As many companies continue to struggle in the face of the coronavirus (“COVID-19”) pandemic, some of them can add increased regulatory scrutiny to their list of stressors. Over the last couple of months, the United States Federal Trade Commission and the Food and Drug Administration have issued over 100 warning letters to companies making allegedly unsupported claims that their products or therapies can prevent, treat, or cure COVID-19.

On May 7, the FTC announced it issued 45 new warning letters, in addition to three previous sets, to companies “making unsubstantiated claims that their products and therapies can treat or prevent COVID-19.” In these letters, the FTC stated that the companies’ claims are not supported by reliable scientific evidence and, therefore, violate the Federal Trade Commission Act, 15 U.S.C. 41 et seq. The FTC advised the companies to stop making such marketing claims and gave them 48 hours to notify the agency about the specific actions that the companies have taken to cease and desist. The FTC warned that failure to comply could lead to further legal action.

It appears that the FTC’s words are not hollow. There has been at least one instance in which the FTC filed a lawsuit against a company for failing to comply with requirements in a warning letter. In the case, the company allegedly marketed some of its products as a treatment or cure for COVID-19 and cancer. On April 28, the company and the FTC reached a deal in which the company agreed to an injunctive order and to cease such advertising.

In addition, the FTC is holding Voice over Internet Protocol service providers and multi-level marketing companies accountable for aiding or facilitating the companies described above through telemarketing, or other methods. Thus, companies focused exclusively on marketing should also carefully evaluate content when it is related to COVID-19.

Finally, the FDA has issued over 40 warning letters since March 6, some in conjunction with the FTC, also targeting companies that claim their products can prevent, treat, mitigate, diagnose, or cure COVID-19. In many instances, the FDA is targeting products as allegedly unapproved new drugs and misbranded drugs marketed in violation of the Food, Drug, and Cosmetic Act, 21 U.S.C. §§ 352, 355(a). In each case, the FDA gave these companies 48 hours to notify its COVID-19 Task Force about the steps they took to comply and threatened further legal action for failure to immediately correct the cited violations.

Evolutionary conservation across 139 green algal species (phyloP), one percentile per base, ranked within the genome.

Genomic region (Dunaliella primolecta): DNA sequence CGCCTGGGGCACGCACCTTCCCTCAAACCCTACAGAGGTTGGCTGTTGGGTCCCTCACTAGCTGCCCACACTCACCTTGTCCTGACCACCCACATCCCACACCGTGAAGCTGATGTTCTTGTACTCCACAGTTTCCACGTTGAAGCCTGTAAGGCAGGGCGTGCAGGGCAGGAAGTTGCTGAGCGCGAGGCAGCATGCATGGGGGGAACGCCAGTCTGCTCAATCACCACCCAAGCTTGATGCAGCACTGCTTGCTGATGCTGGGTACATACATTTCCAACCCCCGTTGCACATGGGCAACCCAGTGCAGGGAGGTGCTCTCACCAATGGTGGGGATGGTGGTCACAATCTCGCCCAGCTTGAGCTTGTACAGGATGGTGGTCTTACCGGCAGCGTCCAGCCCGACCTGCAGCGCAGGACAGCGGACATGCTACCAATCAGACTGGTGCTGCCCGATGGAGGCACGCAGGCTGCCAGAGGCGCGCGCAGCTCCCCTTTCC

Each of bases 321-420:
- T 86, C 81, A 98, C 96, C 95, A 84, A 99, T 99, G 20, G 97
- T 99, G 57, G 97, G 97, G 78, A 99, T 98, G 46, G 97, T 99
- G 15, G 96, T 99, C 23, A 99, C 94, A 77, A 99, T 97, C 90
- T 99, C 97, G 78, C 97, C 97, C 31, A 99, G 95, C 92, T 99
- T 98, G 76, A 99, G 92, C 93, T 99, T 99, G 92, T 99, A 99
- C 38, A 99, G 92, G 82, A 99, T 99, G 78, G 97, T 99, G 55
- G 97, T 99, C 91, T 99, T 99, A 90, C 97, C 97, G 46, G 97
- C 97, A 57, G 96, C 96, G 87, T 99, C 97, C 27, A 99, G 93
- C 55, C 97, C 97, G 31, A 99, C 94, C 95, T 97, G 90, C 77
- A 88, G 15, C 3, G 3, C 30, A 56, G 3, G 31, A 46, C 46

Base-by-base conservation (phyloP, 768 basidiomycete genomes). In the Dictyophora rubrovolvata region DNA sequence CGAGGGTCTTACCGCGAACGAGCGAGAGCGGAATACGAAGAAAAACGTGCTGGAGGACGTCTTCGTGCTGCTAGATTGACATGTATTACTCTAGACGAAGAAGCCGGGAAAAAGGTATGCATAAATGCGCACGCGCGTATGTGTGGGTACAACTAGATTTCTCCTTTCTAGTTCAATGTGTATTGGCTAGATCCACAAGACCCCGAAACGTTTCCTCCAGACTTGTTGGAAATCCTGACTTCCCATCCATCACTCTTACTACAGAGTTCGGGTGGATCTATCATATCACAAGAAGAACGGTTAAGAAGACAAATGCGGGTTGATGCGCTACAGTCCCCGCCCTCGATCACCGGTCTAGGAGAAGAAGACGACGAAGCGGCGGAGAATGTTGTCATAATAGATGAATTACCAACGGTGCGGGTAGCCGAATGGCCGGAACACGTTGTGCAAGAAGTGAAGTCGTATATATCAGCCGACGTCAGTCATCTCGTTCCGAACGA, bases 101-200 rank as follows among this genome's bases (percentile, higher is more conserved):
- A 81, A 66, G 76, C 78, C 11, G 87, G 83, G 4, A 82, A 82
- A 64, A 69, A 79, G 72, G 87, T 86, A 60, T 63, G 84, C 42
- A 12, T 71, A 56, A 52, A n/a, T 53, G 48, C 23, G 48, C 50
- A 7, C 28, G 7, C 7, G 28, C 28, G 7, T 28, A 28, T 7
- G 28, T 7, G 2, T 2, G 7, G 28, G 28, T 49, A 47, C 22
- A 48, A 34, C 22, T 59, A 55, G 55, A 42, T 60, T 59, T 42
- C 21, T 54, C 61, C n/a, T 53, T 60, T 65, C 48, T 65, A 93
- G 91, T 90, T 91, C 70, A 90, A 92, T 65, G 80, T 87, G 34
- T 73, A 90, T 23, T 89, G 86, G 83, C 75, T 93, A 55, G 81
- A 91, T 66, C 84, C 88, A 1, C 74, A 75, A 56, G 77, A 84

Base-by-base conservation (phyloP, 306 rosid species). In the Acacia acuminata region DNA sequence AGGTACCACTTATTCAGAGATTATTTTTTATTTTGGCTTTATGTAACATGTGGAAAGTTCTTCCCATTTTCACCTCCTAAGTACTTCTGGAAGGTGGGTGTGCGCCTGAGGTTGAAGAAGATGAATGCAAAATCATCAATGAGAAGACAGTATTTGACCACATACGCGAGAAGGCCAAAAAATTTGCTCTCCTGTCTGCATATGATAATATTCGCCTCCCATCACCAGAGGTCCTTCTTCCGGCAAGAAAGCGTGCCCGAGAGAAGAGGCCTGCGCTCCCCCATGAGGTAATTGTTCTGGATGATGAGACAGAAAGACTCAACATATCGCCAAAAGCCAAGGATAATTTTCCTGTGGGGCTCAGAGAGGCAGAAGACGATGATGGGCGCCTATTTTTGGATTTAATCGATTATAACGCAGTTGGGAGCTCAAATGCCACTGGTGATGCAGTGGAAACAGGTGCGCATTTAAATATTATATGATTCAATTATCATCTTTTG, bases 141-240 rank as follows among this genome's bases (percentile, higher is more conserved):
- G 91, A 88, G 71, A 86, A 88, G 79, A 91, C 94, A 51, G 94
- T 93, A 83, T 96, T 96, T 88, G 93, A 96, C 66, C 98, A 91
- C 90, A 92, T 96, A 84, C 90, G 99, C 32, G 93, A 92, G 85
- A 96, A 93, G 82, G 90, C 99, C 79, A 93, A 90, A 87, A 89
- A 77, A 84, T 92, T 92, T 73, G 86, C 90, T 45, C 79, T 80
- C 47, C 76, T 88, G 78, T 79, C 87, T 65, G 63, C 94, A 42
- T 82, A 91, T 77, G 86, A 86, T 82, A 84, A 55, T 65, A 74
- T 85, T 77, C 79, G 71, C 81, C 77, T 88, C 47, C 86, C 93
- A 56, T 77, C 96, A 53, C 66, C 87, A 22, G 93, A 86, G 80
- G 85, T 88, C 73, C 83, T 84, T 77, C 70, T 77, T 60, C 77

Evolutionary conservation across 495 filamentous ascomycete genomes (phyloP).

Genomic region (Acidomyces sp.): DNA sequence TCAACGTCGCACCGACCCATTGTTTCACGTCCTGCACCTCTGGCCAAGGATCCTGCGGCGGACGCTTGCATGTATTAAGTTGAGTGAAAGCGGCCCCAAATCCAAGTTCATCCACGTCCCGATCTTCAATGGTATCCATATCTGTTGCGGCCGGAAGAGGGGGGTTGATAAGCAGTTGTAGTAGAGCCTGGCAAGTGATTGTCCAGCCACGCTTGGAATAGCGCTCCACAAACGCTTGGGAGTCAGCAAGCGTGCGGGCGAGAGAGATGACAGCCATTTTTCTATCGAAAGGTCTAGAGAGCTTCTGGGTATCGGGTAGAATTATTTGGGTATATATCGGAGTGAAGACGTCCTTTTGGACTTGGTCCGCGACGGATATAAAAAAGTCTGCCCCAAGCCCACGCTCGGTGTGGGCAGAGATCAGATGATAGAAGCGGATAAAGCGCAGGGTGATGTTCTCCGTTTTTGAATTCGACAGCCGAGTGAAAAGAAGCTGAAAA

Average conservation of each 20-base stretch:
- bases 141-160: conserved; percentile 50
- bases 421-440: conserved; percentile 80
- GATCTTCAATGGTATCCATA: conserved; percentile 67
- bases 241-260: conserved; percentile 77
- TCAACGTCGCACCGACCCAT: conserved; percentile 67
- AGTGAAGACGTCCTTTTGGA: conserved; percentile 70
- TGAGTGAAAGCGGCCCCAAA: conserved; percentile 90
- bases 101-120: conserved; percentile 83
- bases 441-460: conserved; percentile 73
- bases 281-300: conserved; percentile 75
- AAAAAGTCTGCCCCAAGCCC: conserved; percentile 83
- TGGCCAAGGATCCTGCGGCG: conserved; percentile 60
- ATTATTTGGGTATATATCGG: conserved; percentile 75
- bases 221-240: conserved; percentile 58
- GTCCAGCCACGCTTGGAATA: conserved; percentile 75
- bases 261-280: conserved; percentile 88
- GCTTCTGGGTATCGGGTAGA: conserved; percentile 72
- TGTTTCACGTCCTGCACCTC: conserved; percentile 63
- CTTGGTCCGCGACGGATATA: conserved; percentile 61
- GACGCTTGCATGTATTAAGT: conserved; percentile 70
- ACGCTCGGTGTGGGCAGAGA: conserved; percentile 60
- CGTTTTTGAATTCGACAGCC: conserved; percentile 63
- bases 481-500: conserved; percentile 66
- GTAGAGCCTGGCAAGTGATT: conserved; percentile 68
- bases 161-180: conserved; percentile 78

We are unaware of instances in which the FDA has initiated further legal action based on these warning letters. But the FDA (through the Department of Justice) has successfully sued companies for failure to adhere to similar requests in the past. See, e.g. U.S. v. Innovative Biodefense, Inc., et al., Case No. SA CV 18-0996-DOC(JDEx) (C.D. Cal. May 4, 2020) (upholding injunctive relief against defendants for their “repeated and continuing violations of the [Food, Drug, and Cosmetic Act], despite receiving notice on multiple occasions from FDA … that they are unlawfully introducing unapproved new drugs into interstate commerce” and marketing them as effective against diseases such as MRSA, norovirus, H1N1, and Ebola).

Given the scale of the pandemic and government efforts to protect consumers, the examples described above suggest that federal agencies are taking more aggressive action than they otherwise would in a non-COVID-19 situation. Companies should keep in mind that there is no proven cure or vaccine for COVID-19. As such, companies that market their products as a prevention, treatment, or cure for COVID-19, or any incurable disease, are advised to carefully avoid such claims.